We often talk to pilots that want to practice precision flying but are afraid to break their drone. Obviously, this is a reasonable concern to have. A good quadcopter is a costly investment for most people and no one wants to watch $1,200 go down the drain. [Check out How to Set up a Successful Small Business for Less Than $1500!]
Of course, in order to make money flying drones in real estate, advertising and other industries, pilots need precision flight skills. Therefore, it is necessary to practice difficult moves at some point. Inevitably, pilots who want to make amazing drone videos should learn to fly through narrow obstacles like windows and fences.
But how do you do it? How do you practice precision flight without breaking an expensive drone?
Here’s our advice:
Remember, you don’t have to go flying your drone through gates the first day you buy it. Precision flight is something that you can learn over time. It is vital that you learn basic drone skills before you ever think about precision flight. If you don’t have a solid set of fundamental skills, you won’t be able to do anything else very wall.
In our Drills and Practices Course, for example, we have our members work on fundamental skills before moving onto precision obstacles. They start with a series of line-of-sight drills designed to teach them the skills they’ll need to practice precision flight. They work through a number of FPV training exercises in different flight modes. Specifically, they practice hovering.
After all, precision flying requires you to have complete control over your drone. Your movements should always be as tiny as possible and you want to make sure you have that down before you attempt any precision moves.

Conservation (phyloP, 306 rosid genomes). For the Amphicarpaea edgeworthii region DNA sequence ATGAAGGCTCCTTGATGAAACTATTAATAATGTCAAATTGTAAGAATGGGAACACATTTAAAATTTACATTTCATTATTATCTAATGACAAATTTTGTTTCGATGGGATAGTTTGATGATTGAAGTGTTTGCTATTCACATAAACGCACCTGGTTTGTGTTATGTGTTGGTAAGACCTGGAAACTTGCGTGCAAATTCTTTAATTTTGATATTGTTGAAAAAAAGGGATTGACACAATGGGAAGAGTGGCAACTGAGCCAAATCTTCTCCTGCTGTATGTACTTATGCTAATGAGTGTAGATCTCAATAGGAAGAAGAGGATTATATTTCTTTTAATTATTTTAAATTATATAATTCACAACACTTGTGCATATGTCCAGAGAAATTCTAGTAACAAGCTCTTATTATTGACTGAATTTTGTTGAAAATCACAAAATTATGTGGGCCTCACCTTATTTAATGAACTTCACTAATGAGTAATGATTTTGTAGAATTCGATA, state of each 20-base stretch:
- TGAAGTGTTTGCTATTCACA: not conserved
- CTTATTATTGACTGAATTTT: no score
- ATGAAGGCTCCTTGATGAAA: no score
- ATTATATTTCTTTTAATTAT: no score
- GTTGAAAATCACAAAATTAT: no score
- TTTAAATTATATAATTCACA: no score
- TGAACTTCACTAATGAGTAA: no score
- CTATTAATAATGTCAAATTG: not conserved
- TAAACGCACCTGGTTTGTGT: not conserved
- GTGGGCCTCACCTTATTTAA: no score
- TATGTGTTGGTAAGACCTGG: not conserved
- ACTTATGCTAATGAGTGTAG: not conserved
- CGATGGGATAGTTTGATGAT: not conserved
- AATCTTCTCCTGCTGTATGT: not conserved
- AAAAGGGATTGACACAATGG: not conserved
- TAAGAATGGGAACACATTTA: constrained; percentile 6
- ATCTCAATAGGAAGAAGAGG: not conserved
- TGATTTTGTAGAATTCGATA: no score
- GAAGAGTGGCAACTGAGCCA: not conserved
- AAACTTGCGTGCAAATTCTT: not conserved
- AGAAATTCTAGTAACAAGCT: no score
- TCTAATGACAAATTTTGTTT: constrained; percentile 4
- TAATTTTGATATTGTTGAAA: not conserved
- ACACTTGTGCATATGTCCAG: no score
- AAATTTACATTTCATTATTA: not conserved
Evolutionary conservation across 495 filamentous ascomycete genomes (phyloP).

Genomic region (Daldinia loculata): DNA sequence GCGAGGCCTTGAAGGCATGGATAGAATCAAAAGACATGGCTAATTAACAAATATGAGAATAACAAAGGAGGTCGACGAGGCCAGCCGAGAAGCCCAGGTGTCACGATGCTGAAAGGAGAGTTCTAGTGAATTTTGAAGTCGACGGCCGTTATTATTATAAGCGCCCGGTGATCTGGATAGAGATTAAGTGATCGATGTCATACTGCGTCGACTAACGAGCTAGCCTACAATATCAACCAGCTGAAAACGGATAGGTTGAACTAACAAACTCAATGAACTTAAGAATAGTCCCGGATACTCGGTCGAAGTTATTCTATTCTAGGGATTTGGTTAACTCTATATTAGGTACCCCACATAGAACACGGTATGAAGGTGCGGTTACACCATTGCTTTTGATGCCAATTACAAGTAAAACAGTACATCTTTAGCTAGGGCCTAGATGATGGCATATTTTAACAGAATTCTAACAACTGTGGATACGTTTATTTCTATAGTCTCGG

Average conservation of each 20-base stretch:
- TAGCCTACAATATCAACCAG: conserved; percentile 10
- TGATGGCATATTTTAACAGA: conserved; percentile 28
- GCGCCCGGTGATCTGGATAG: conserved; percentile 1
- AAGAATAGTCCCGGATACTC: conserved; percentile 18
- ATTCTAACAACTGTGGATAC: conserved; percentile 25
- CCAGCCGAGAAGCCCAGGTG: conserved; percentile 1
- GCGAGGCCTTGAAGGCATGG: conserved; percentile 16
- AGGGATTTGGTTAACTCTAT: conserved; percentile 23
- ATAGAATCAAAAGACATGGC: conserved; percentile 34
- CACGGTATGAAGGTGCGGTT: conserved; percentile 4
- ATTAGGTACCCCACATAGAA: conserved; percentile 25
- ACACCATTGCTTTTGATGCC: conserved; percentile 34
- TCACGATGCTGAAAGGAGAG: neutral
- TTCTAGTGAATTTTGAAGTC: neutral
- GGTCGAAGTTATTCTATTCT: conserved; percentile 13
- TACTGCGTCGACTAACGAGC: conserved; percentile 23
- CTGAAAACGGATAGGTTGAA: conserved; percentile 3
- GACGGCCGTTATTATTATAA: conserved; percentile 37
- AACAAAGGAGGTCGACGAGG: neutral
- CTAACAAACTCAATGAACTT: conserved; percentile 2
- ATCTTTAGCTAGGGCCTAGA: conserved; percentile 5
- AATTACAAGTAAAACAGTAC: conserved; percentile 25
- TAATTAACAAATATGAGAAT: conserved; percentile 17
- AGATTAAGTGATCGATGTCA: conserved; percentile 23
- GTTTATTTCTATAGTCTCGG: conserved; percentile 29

Race gates are the best tool you can use to practice precision flying. They’re extremely helpful. Essentially, gates are prefabricated obstacles designed to help you practice flying without breaking or damaging your drone. Unlike your window or the fence in your hard, practice gates will fall over when you hit them. For this reason, you never have to worry about running your drone. You may break a propellor or two, but the body of your drone will be fine.
If you just bought a Mavic 2 or a Phantom 4 Pro, you probably don’t want to practice precision flying with that. Obviously, breaking one of those drones is going to put a bigger dent in your pocket. Instead, practice with your old drone or buy a cheaper one to practice with. Once you’re able to master precision flight with a less expensive drone, you’ll feel much more confident about flying with a more high-end one.
If you can’t afford to lose the drone and aren’t confident in your skills, hold off until you feel more ready.
As with anything in life, mental obstacles are the biggest things in the way of your success. Particularly when it comes to precision drone flying, you need to build confidence in order to do it correctly. For this reason, building fundamental skills in especially necessary. Precision flight is so much easier when you’re confident in your drone skills.
Ultimately, it helps to stop thinking about what could happen. Don’t bother asking yourself, “What if?”. Take your time, remind yourself that you’re a good pilot and get to work.
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